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Winter Prey Selection by Wolves and Cougars in and Near Glacier National Park Montana
Kyran E. Kunkel, Toni K. Ruth, Daniel H. Pletscher and Maurice G. Hornocker
The Journal of Wildlife Management
Vol. 63, No. 3 (Jul., 1999), pp. 901-910
Stable URL: http://www.jstor.org/stable/3802804
Page Count: 10
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Expansion by wolf (Canis lupus) populations in the western United States creates new opportunities and challenges for researching and managing large mammal predator-prey systems. Therefore, we compared patterns of prey selection between wolves and cougars (Puma concolor) to ascertain the effects of multiple predators on prey and on each other. Because of differences in hunting techniques, we predicted that wolves would kill more vulnerable classes of prey than cougars. Our results did not support this prediction. White-tailed deer (Odocoileus virginianus) composed the greatest proportion of wolf (0.83) and cougar kills (0.87), but elk (Cervus elaphus) and moose (Alces alces) composed a larger proportion of wolf (0.14, 0.03, respectively) than cougar (0.06, 0.02, respectively) kills. Wolves and cougars selected older and younger deer and elk than did hunters. Cougars killed relatively more bull elk (0.74) than did wolves (0.48). Male deer killed by cougars had shorter diastema lengths than did male deer killed by wolves (P = 0.02). Pack hunting by wolves and dense stalking cover may have partially explained the failure to support predictions of the coursing versus stalking dichotomy. Wolves and cougars may be exhibiting exploitation and interference competition that is affecting each others' behavior and dynamics, and that of their prey.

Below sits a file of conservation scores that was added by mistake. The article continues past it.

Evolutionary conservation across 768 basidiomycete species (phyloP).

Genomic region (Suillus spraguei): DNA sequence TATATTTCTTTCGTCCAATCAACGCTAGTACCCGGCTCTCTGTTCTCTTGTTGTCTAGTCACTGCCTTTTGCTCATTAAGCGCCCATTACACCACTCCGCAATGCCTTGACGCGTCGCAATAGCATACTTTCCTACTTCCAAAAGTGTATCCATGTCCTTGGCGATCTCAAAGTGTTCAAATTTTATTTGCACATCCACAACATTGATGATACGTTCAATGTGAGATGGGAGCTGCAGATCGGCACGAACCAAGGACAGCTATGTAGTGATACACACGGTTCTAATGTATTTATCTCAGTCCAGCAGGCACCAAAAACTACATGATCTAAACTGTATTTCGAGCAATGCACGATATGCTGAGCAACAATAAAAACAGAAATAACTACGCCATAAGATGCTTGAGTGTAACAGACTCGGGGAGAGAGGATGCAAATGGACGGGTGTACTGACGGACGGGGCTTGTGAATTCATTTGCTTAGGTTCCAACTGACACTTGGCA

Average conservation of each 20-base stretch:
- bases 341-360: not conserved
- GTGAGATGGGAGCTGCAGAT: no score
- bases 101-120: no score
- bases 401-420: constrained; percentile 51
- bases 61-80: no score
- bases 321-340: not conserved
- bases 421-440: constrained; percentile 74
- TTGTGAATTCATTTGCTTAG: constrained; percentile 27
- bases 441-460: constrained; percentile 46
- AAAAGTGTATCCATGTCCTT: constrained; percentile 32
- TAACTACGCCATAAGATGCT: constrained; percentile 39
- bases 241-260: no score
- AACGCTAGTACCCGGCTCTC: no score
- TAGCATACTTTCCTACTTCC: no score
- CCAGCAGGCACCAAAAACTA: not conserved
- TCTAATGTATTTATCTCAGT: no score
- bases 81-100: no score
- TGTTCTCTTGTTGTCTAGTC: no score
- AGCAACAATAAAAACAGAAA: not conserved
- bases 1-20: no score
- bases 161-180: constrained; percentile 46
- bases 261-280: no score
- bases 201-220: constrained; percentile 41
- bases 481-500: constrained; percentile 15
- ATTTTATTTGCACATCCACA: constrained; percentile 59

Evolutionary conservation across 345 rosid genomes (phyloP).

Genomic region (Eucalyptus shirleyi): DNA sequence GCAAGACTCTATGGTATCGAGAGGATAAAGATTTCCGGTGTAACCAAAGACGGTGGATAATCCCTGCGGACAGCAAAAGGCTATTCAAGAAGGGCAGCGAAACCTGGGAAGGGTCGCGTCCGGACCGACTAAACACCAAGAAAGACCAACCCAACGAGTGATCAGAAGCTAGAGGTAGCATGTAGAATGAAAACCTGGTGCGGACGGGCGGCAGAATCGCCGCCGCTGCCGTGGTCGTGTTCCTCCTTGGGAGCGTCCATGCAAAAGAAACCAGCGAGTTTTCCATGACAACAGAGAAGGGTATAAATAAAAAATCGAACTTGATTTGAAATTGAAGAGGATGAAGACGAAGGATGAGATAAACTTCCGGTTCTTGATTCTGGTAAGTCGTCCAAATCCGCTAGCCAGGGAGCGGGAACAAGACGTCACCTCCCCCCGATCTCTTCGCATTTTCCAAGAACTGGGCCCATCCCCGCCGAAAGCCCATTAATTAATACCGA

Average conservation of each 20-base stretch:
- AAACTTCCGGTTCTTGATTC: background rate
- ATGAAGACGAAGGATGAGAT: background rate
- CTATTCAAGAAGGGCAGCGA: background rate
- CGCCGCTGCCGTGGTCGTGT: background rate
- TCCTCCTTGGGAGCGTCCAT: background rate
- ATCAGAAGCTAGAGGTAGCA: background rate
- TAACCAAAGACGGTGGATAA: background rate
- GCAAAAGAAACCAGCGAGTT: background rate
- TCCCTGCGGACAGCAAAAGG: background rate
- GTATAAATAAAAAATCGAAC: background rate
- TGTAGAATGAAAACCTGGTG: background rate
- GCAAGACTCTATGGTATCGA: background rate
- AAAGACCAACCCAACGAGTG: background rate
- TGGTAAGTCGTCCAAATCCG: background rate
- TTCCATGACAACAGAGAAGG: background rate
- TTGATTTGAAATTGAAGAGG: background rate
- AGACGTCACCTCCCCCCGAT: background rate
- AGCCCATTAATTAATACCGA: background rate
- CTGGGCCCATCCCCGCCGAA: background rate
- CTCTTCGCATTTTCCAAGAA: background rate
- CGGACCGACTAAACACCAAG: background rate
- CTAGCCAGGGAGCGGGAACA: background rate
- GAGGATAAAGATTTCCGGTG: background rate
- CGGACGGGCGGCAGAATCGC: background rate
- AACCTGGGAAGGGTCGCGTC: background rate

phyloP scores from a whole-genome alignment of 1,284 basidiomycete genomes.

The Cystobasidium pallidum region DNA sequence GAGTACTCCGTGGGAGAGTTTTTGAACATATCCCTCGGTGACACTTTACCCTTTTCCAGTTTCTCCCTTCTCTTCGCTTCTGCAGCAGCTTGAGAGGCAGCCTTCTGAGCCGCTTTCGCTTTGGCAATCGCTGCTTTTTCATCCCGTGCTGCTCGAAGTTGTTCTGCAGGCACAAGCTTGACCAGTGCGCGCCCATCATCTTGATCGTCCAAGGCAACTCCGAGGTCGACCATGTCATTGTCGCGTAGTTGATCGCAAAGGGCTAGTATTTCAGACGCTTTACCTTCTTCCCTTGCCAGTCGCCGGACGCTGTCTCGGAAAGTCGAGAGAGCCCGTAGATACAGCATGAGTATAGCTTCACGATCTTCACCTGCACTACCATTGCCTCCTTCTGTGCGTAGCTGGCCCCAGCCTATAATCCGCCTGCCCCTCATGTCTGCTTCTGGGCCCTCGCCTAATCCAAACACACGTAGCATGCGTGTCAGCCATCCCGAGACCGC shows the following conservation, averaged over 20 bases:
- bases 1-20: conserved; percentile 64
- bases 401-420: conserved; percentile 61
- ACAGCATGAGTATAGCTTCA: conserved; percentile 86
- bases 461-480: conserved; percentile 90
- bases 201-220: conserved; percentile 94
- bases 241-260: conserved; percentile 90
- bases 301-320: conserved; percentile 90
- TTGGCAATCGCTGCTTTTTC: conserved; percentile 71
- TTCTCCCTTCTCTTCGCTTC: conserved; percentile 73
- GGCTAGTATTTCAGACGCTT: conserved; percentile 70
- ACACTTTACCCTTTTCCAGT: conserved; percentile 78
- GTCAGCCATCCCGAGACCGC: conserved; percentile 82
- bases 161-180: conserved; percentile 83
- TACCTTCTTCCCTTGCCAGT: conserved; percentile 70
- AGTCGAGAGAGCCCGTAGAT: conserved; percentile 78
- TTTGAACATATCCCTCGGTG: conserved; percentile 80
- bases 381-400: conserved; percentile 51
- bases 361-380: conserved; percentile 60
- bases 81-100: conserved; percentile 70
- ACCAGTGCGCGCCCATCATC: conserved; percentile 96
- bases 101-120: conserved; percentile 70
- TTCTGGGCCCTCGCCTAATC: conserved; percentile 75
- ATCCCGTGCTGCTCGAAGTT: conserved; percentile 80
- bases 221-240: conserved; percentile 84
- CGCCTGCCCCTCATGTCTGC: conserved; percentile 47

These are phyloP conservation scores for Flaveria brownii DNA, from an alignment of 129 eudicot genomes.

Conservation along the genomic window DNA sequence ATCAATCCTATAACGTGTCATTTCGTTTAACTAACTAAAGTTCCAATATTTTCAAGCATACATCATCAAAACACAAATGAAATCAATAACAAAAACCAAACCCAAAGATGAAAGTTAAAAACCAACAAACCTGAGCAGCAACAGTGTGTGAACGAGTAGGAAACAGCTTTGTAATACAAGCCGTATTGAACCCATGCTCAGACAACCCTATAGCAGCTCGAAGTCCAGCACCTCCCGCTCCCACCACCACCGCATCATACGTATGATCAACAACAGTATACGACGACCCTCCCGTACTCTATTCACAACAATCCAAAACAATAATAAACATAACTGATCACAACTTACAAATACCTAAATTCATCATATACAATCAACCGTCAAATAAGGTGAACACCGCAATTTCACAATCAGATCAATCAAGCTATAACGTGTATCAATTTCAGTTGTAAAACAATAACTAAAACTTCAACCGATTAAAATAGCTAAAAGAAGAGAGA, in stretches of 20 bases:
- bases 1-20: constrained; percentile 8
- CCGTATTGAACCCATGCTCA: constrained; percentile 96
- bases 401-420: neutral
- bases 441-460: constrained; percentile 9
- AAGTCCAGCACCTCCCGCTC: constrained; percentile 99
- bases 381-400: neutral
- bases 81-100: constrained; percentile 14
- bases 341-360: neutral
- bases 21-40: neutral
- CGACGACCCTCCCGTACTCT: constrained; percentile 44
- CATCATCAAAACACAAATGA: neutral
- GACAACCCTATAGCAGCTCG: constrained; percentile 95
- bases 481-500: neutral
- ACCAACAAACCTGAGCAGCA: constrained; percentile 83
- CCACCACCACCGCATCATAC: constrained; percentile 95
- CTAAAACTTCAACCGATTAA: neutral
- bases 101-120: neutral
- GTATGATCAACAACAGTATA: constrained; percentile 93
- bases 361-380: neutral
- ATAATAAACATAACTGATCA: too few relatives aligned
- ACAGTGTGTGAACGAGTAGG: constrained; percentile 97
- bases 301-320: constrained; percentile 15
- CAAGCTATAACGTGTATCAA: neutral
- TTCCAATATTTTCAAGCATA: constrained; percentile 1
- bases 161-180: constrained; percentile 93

The Journal of Wildlife Management © 1999 Wiley